As we explained above, the "established relationship" between dealer and principal is bounded by the distribution agreement, and therefore the Act only protects against detriments to contractually acquired rights. Gussco, 666 F. Supp. at 331. The text of Law 75 makes this point particularly clear. The statutory language defines a "dealer's contract" subject to Law 75 as:
A relationship established between a dealer and a principal . . . whereby the former actually and effectively takes charge of the distribution of merchandise . . . on the market of Puerto Rico.
P.R. Laws Ann. tit. 10, § 278d (1976). Consistent with our reading of the Act is the statutory presumption that a principal has impaired the existing relationship when, inter alia, "the principal . . . establishes a distribution relationship with one or more additional dealers for the area of Puerto Rico or any part of said area in conflict with the contract existing between the parties. " P.R. Laws Ann. tit. 10, § 278a-1(b)(2) (Supp. 1989) (emphasis added).
The question whether there has been a "detriment" to the existing relationship between supplier and dealer is just another way of asking whether the terms of the contract existing between the parties have been impaired. Here, the contractual relationship between Vulcan and Makita was not affected by Makita's establishment of additional non-exclusive distributors for its products in Puerto Rico. This is because Makita, in its distribution agreement with Vulcan, expressly reserved the right to add distributors in the Puerto Rican market. Where, as is the case here, a dealer's contractually acquired rights have not been impaired in any way, Law 75 does not come into play.
The judgment of the district court is Affirmed.
1. 1. In the complaint, Vulcan also alleged that Makita violated Law 75 by (1) appointing a sales representative in Puerto Rico and (2) allowing the importation into Puerto Rico of Makita power tools that did not meet the requirements of the Occupational Safety and Health Act ("OSHA"). Vulcan did not, with respect to the former claim, contest summary judgment below, and has not pressed either of the claims on this court. Consequently, they have been waived on appeal. Gamma Audio & Video, Inc. v. Ean-Chea, 11 F.3d 1106, 1113 (1st Cir. 1993) (issues that surface for the first time on appeal or are raised in a perfunctory manner on appeal are deemed waived).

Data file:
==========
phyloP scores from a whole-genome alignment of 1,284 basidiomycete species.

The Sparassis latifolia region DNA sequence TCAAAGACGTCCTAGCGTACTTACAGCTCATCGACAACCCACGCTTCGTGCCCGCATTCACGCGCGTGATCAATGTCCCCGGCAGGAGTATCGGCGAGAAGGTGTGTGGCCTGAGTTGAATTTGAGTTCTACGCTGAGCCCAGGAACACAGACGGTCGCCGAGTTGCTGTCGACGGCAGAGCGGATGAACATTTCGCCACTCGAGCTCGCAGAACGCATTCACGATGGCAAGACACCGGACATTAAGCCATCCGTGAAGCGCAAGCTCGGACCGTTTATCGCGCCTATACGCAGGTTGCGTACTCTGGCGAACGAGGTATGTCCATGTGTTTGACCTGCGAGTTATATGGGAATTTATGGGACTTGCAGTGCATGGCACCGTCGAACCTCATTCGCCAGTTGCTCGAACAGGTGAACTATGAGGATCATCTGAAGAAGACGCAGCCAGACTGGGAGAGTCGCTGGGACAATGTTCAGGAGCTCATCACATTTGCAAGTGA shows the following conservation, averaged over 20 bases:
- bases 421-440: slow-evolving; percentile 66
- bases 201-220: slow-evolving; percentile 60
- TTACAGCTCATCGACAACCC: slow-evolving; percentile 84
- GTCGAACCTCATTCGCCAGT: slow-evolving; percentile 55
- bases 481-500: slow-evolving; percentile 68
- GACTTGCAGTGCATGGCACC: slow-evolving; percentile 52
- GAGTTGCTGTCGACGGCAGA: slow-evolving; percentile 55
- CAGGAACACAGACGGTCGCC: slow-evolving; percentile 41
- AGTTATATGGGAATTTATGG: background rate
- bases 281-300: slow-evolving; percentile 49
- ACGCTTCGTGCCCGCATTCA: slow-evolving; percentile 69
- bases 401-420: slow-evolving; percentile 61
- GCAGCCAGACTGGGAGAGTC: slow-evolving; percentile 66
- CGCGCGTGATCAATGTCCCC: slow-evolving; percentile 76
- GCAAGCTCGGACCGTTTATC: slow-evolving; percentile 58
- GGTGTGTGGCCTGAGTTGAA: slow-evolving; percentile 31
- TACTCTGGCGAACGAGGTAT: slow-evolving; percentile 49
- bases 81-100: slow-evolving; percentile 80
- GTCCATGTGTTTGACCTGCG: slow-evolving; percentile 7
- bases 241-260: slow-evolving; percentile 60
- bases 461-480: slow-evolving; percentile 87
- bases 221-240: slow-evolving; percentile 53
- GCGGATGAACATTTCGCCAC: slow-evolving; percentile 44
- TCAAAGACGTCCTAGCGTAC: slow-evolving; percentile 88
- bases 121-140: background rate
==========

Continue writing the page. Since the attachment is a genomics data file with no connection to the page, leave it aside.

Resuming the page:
2. Rule 16(b) instructs district courts to enter scheduling orders limiting the time to, inter alia, file motions and complete discovery. Under this rule, "[a] schedule shall not be modified except upon a showing of good cause and by leave of the district Judge or, when authorized by local rule, by a magistrate Judge." Rule 16(e) provides, in pertinent part, that once a pretrial order is entered, it "controls the subsequent course of the action, unless modified by a subsequent order."
3. We have recognized that, in spite of the general applicability of the Federal Rules of Evidence to diversity actions, it is well recognized that Congress did not intend the rules to preempt so-called "substantive" state rules of evidence such as the parole evidence rule . . . . Although the application of these rules will affect the admissibility of certain evidence, they in reality serve substantive state policies regulating private transactions. McInnis v. A.M.F., Inc., 765 F.2d 240, 245 (1st Cir. 1985).
4. The contract between Vulcan and Makita is a commercial contract, and is thereby regulated by the relevant provisions of the Commerce Code of Puerto Rico, P.R. Laws Ann. tit. 10, §§ 1301-1314 (1976). Where, as is the case here, the Commerce Code does not provide the solution to a question of contractual interpretation, courts must look to the Civil Code and the common law to fill the gaps. See P.R. Laws Ann. tit. 10, § 1301 (1976); General Office Products Corp. v. Gussco Mfg., Inc., 666 F. Supp. 328, 331 (D.P.R. 1987).